EU construction outlook: Two years of modest decline in the building sector
Material shortages are decreasing in the EU building sector but labour scarcity remains a challenge. The share of renovation is growing due to sustainability work. This makes the sector less volatile. Therefore, only a modest decline is expected in 2023
Construction volumes remain stable
In December 2022, the EU's construction output was approximately at the same level as at the end of 2021. This counts for both subsectors; building and infrastructure. Despite economic headwinds, order books are still well-filled. On average, EU construction companies had exactly nine months of work in stock at the beginning of 2023. That's 0.2 months more than in the last quarter of 2022.
EU construction volume keeps hovering around the pre-pandemic level
Development EU construction sector volume (Index December 2019=100, SA)
Less satisfied with order books
Due to the uncertain economic situation, some orders are somewhat less certain than previously thought. In addition, the increased costs of materials have made it more difficult for businesses in the building industry. As a result, profit margins are regularly lower than previously calculated. As a result, EU builders have in recent months become less satisfied with the quality of the orders they hold. On balance, they are not positive about the work they have in the pipeline.
Quality of order books for EU construction companies is declining
Evolution of order books in the EU construction sector (SA, latest data point February 2023)
The prices of many building materials have been decreasing lately
The prices of many building materials (eg. timber and metals) peaked during the summer of 2022 and have fallen steadily since. The reasons for this are the diminishing supply chain disruptions and weakening demand as forecasts for economic development in many countries have been lowered. The normally stable price of concrete, cement and bricks increased steadily in 2022 due to rising energy prices as the production processes of these materials are very energy intensive. Despite decreasing energy prices, prices for these energy-intensive building materials were still increasing at the beginning of 2023. We expect that it will take another one or two months before these prices gradually decline as well.
Fewer contractors expect to increase their sales prices
Fewer contractors have to increase their sales prices due to the lower costs of some building materials. This has been especially the case in Austria and The Netherlands. In May 2022, a record percentage of approximately 75% of the companies in these countries replied in a survey that they were scheduling a sales price increase. This percentage decreased to almost 50% in February 2023. In Germany, there was an even larger decline from 54% to 17% over the same period. In addition, decreasing demand for construction works due to higher interest rates and the uncertain economic situation can also result in fewer companies expecting to increase their sales prices due to increasing competition.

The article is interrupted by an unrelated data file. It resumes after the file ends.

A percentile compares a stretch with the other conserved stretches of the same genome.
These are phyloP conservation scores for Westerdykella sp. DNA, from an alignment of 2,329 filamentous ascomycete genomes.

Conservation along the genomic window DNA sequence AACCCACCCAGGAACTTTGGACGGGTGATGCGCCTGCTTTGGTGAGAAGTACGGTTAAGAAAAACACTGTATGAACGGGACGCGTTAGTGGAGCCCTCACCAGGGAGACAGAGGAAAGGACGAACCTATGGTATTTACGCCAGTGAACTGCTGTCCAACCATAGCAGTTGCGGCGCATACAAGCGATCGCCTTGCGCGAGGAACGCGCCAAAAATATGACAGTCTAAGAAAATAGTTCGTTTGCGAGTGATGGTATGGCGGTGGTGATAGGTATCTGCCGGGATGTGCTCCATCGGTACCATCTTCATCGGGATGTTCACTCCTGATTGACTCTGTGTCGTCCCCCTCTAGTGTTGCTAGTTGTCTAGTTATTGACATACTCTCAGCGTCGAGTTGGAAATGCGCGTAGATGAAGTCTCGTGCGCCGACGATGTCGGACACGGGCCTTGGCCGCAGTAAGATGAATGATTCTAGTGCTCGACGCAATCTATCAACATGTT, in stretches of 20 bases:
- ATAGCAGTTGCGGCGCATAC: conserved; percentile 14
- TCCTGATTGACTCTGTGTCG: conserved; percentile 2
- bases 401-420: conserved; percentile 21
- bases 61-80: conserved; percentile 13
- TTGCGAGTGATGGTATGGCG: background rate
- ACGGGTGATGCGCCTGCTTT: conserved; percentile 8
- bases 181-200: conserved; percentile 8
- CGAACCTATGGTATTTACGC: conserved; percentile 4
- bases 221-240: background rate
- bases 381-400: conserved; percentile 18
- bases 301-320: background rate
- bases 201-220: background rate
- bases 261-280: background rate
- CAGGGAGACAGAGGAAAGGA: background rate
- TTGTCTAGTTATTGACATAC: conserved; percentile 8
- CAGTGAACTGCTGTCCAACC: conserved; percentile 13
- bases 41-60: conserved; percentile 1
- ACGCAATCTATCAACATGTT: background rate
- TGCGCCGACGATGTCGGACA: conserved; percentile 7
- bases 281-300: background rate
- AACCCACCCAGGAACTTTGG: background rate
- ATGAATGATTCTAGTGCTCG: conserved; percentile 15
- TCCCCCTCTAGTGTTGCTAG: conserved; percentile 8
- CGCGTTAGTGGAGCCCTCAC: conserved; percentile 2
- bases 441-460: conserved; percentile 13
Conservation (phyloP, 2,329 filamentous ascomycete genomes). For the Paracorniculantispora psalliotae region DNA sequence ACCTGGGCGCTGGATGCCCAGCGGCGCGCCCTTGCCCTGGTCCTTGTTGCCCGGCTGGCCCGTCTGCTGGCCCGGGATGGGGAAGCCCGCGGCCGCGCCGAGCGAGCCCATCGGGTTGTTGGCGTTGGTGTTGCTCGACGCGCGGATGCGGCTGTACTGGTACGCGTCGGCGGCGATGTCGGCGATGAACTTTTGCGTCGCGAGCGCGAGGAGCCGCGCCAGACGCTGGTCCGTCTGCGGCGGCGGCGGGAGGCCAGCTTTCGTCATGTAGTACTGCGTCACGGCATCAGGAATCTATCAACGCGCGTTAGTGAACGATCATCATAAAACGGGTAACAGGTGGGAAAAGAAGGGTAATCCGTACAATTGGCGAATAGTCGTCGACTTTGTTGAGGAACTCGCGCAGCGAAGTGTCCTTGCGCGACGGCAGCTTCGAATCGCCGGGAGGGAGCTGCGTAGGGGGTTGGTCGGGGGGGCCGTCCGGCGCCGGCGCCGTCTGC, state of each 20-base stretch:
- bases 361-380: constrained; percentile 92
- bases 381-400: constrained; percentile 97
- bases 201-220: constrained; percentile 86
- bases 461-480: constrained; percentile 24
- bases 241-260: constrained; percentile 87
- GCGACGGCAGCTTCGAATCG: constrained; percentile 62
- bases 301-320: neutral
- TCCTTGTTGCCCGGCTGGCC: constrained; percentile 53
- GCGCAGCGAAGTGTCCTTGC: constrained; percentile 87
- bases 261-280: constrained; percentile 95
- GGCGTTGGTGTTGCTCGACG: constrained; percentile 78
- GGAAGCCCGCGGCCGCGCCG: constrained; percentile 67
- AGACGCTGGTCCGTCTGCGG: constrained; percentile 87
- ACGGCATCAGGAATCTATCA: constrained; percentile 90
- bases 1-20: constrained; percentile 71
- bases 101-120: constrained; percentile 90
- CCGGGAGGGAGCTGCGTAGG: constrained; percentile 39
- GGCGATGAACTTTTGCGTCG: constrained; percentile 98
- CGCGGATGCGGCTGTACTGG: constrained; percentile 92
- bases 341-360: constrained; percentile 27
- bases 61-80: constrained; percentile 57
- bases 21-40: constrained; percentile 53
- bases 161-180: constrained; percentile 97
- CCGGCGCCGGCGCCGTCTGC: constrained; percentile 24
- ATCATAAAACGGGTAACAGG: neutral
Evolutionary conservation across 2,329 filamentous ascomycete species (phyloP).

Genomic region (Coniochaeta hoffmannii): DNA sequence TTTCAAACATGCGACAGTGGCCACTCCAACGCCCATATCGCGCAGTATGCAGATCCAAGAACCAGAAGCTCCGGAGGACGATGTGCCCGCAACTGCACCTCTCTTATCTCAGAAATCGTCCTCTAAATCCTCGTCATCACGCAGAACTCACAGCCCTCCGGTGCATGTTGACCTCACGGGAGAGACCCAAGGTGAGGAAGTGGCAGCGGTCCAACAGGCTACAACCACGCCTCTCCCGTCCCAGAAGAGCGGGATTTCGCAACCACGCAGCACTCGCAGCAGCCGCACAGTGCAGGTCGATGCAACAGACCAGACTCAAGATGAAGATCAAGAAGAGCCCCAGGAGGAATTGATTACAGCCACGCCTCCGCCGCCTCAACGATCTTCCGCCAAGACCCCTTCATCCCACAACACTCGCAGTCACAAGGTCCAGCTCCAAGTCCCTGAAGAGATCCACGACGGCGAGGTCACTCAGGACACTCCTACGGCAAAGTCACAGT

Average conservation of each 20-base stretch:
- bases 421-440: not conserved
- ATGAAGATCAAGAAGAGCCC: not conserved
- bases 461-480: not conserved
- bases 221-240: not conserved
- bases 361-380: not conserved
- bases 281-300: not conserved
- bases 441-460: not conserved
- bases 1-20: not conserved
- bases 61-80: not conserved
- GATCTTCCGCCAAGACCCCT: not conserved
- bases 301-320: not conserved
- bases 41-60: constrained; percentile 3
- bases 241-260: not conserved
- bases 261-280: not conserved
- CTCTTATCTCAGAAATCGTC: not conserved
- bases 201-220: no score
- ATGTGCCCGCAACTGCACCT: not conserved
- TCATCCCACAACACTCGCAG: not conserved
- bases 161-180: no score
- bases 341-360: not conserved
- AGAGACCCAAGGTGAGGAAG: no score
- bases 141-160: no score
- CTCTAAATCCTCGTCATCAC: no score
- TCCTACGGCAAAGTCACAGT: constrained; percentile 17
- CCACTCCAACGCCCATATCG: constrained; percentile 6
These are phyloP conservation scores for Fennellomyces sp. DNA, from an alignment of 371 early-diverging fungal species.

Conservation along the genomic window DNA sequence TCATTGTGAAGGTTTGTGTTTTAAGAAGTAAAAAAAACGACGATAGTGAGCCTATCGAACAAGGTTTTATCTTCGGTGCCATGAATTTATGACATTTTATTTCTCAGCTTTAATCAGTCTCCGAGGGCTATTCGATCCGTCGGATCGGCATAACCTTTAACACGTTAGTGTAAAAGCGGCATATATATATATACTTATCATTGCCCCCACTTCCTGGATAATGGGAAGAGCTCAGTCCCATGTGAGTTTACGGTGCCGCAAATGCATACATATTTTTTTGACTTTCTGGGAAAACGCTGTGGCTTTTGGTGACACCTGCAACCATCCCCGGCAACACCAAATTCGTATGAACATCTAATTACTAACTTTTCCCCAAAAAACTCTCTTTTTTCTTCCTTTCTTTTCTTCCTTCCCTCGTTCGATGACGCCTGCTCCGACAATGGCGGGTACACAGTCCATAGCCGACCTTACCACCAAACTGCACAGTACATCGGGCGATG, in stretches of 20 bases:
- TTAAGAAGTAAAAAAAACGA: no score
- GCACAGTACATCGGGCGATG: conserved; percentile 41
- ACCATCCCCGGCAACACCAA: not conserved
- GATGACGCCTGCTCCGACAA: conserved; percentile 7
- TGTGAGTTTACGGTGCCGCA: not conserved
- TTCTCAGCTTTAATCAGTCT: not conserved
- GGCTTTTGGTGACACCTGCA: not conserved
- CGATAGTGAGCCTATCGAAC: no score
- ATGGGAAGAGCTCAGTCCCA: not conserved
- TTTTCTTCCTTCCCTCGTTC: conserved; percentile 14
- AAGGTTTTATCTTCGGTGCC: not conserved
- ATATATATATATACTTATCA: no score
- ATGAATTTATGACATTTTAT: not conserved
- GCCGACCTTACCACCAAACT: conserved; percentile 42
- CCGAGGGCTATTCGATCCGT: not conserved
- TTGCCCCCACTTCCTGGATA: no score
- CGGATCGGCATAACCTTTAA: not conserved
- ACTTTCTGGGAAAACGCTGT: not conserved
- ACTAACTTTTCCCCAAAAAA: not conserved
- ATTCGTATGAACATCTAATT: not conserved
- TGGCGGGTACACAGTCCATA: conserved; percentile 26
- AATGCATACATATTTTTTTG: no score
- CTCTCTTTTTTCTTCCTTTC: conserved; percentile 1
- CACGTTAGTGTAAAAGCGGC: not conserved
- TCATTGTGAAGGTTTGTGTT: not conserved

Diminishing price increases for construction companies
Balance of construction companies that expect to increase -/- decrease output prices (over the next three months)
Diminishing material shortages
In February 2023, a fifth of all EU contractors indicated lower production due to a lack, or delayed delivery, of building materials. The shortages are abating due to the easing of supply chain problems in the economy. Shortages are still the highest in Poland and France, although they are decreasing in these countries as well, while there are almost no construction firms that mention a shortage of building materials in Spain. One of the main reasons for this is the decreasing construction output levels in the country which limits the demand for building materials.
Shortage of labour is a structural problem. Shortage of materials is temporary
% of EU construction firms that have to limit production because of (cumulative):
Structurally not enough staff
Another factor limiting production, but with a more structural nature, is the availability of sufficient labour. In the European Commission survey, a quarter of the EU contractors cite this as problematic, particularly firms in Austria, France and Germany. Companies can do several things to try to solve this problem. For instance by increasing labour productivity through industrialisation and digitalisation, attracting skilled workers from abroad, or investing in education for younger employees and trying to commit them to the company for a longer period.
Share of R&M increases
The renovation and maintenance market (R&M) is often overlooked in the construction sector. It is composed of small, fragmented firms and often lacks (reliable) data. It is also deemed less glamorous than new construction. However, the share of the R&M market has slowly increased in the last 15 years. In 2008, 48% of EU production volume consisted of R&M works. This has gradually increased to more than 54% in 2022. We expect that this share will increase further as the need for energy efficiency measures (eg. insulation, [hybrid] heat pumps and solar panels) increases due to high energy prices and sustainability measures and legislation, such as the upcoming Energy Performance of Buildings Directive (EPBD) that aims to ensure a higher sustainability rate.